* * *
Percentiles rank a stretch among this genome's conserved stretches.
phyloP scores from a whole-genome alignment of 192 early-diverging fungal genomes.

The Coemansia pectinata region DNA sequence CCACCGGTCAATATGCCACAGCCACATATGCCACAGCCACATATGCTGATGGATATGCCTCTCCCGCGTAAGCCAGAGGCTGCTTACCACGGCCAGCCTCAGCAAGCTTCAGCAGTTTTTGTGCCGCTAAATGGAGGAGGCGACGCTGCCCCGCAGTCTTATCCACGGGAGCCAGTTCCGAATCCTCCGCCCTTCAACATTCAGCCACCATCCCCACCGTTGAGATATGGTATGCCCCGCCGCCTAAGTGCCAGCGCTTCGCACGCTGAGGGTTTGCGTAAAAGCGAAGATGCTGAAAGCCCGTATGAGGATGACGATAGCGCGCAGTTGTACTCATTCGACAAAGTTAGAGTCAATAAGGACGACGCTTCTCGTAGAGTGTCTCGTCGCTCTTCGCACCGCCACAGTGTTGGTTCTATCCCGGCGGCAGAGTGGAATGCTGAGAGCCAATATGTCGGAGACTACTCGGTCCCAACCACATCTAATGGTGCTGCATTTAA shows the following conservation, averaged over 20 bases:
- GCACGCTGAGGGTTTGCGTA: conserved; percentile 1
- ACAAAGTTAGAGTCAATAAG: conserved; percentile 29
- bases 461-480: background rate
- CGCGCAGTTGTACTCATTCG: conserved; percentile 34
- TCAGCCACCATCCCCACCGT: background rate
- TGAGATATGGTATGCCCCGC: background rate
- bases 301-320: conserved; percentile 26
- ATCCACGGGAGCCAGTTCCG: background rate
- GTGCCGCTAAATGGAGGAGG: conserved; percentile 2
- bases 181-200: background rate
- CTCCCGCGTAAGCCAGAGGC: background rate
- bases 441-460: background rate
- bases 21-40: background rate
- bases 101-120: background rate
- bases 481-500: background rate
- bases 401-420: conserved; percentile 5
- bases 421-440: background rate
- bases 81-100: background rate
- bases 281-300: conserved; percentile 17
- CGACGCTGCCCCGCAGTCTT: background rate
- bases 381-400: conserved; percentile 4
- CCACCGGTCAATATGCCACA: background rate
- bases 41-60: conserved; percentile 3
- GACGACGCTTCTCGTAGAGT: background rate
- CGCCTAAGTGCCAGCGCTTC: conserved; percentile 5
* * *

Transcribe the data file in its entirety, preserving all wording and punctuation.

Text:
Percentiles rank a stretch among this genome's conserved stretches.
phyloP scores from a whole-genome alignment of 192 early-diverging fungal genomes.

The Coemansia pectinata region DNA sequence CCACCGGTCAATATGCCACAGCCACATATGCCACAGCCACATATGCTGATGGATATGCCTCTCCCGCGTAAGCCAGAGGCTGCTTACCACGGCCAGCCTCAGCAAGCTTCAGCAGTTTTTGTGCCGCTAAATGGAGGAGGCGACGCTGCCCCGCAGTCTTATCCACGGGAGCCAGTTCCGAATCCTCCGCCCTTCAACATTCAGCCACCATCCCCACCGTTGAGATATGGTATGCCCCGCCGCCTAAGTGCCAGCGCTTCGCACGCTGAGGGTTTGCGTAAAAGCGAAGATGCTGAAAGCCCGTATGAGGATGACGATAGCGCGCAGTTGTACTCATTCGACAAAGTTAGAGTCAATAAGGACGACGCTTCTCGTAGAGTGTCTCGTCGCTCTTCGCACCGCCACAGTGTTGGTTCTATCCCGGCGGCAGAGTGGAATGCTGAGAGCCAATATGTCGGAGACTACTCGGTCCCAACCACATCTAATGGTGCTGCATTTAA shows the following conservation, averaged over 20 bases:
- GCACGCTGAGGGTTTGCGTA: conserved; percentile 1
- ACAAAGTTAGAGTCAATAAG: conserved; percentile 29
- bases 461-480: background rate
- CGCGCAGTTGTACTCATTCG: conserved; percentile 34
- TCAGCCACCATCCCCACCGT: background rate
- TGAGATATGGTATGCCCCGC: background rate
- bases 301-320: conserved; percentile 26
- ATCCACGGGAGCCAGTTCCG: background rate
- GTGCCGCTAAATGGAGGAGG: conserved; percentile 2
- bases 181-200: background rate
- CTCCCGCGTAAGCCAGAGGC: background rate
- bases 441-460: background rate
- bases 21-40: background rate
- bases 101-120: background rate
- bases 481-500: background rate
- bases 401-420: conserved; percentile 5
- bases 421-440: background rate
- bases 81-100: background rate
- bases 281-300: conserved; percentile 17
- CGACGCTGCCCCGCAGTCTT: background rate
- bases 381-400: conserved; percentile 4
- CCACCGGTCAATATGCCACA: background rate
- bases 41-60: conserved; percentile 3
- GACGACGCTTCTCGTAGAGT: background rate
- CGCCTAAGTGCCAGCGCTTC: conserved; percentile 5